Visual Impairment

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  • Services for Students with Visual Impairments include (but are not limited to) abacus, adaptive devices, Braille, career readiness, daily living/self-help skills, large print, listening skills, low vision efficiency training, optical devices, orientation and mobility (safe and independent travel skills), self-advocacy, social skills, and typing/keyboard skills.

    Visual Impairment Resources

    • American Council for the Blind (ACB)
    • American Foundation for the Blind (AFB)
    • Educational Service Center Region 11 (ESC11)
    • National Federation for the Blind (NFB)
    • National Association for Parents of Children with Visual Impairments (NAPVI)
    • State Leadership Services for the Blind and Visually Impaired (SLSBVI)
    • Texas Education Agency (TEA)
    • Texas School for the Blind and Visually Impaired (TSBVI)


    Camp Abilities Texas (CAT)

  • Louis Braille
    Blind at the age of 3, he accidentally stabbed himself in one eye with a tool from his father's workshop. After an infection set in and spread to the other eye, he lost both, and was completely blind. At the age of 10, Braille earned a scholarship to the Royal Institution for Blind Youth in Paris. He was served stale bread and water. Other students were sometimes abused or locked up as a form of punishment. At the school, children were taught basic craftsman skills and simple trades. They were taught how to read through a raised letter system. The students were able to read feeling these raised letters with their fingertips. The raised letters were made using paper pressed against copper wire. The letters weighed a lot. Many students never learned to write. Whenever people published books using this system, the book was published with multiple stories in one binding. The books often weighed well over a hundred pounds. The school Braille attended only had 14 books. Louis read every book.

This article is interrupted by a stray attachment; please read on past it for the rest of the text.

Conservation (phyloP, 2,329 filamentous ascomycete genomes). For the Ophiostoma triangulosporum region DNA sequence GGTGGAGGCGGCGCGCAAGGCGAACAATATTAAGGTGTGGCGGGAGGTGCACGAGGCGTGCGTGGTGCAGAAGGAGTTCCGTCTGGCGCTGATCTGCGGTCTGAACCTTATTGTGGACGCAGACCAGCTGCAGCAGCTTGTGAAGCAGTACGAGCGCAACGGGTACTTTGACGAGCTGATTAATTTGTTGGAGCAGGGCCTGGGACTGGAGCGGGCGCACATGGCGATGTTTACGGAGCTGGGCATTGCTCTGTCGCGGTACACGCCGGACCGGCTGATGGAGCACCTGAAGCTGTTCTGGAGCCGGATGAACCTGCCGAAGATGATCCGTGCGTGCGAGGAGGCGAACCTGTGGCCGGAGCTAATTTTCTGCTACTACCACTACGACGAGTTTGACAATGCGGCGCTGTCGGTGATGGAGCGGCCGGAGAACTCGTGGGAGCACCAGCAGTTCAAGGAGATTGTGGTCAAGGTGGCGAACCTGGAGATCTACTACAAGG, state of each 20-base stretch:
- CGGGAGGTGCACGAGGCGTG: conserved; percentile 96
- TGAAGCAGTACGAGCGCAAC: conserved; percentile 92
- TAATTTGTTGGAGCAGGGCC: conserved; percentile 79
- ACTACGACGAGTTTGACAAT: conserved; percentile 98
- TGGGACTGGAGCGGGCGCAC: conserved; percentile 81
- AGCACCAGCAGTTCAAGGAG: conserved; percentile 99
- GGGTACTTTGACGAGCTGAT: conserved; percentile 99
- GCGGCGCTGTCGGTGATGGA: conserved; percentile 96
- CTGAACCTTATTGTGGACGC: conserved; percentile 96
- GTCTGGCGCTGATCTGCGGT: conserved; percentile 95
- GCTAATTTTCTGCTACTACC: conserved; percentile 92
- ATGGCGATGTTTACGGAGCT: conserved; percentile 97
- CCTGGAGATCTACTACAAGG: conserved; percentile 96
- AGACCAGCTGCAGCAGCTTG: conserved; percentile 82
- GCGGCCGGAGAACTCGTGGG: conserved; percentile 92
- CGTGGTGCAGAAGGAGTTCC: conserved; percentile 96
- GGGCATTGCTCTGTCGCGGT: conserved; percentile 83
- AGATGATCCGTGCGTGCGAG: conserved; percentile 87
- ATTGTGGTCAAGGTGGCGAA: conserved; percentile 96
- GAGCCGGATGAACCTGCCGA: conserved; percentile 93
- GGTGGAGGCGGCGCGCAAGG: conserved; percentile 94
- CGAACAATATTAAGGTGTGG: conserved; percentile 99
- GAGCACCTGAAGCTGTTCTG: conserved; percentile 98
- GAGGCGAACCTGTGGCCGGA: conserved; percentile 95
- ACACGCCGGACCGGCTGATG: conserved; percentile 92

In 1821, Captain Barbier in the French Army, visited the school to show the children his invention, called "Night writing." This writing was a set code of 12 raised dots and a number of dashes. The code allowed soldiers to share top-secret information on the battlefield without having to speak. The code was too difficult for Louis to understand, and he later changed the number of raised dots to 6 to form what we today call Braille. The six-dot system allowed the recognition of letters with a single fingertip apprehending all the dots at once, requiring no movement or repositioning which slowed recognition in systems requiring more dots. The most notable aspect of the six-dot system was the ability to both read and write an alphabet. Braille later extended his system to include notation for mathematics and music.

    Braille, a bright and creative student, became a talented cellist and organist in his time at the school. He played the organ in churches all over France. Braille became a well-respected teacher at the Institute. He died in Paris of tuberculosis in 1852 at the age of 43. Although he was admired and respected by his pupils, his braille system was not taught at the Institute during his lifetime. His system was finally, officially recognized in France two years after his death, in 1854.

    More | Freedman, R. (1997). Out of Darkness. The story of Louis Braille. Clarion Books, New York.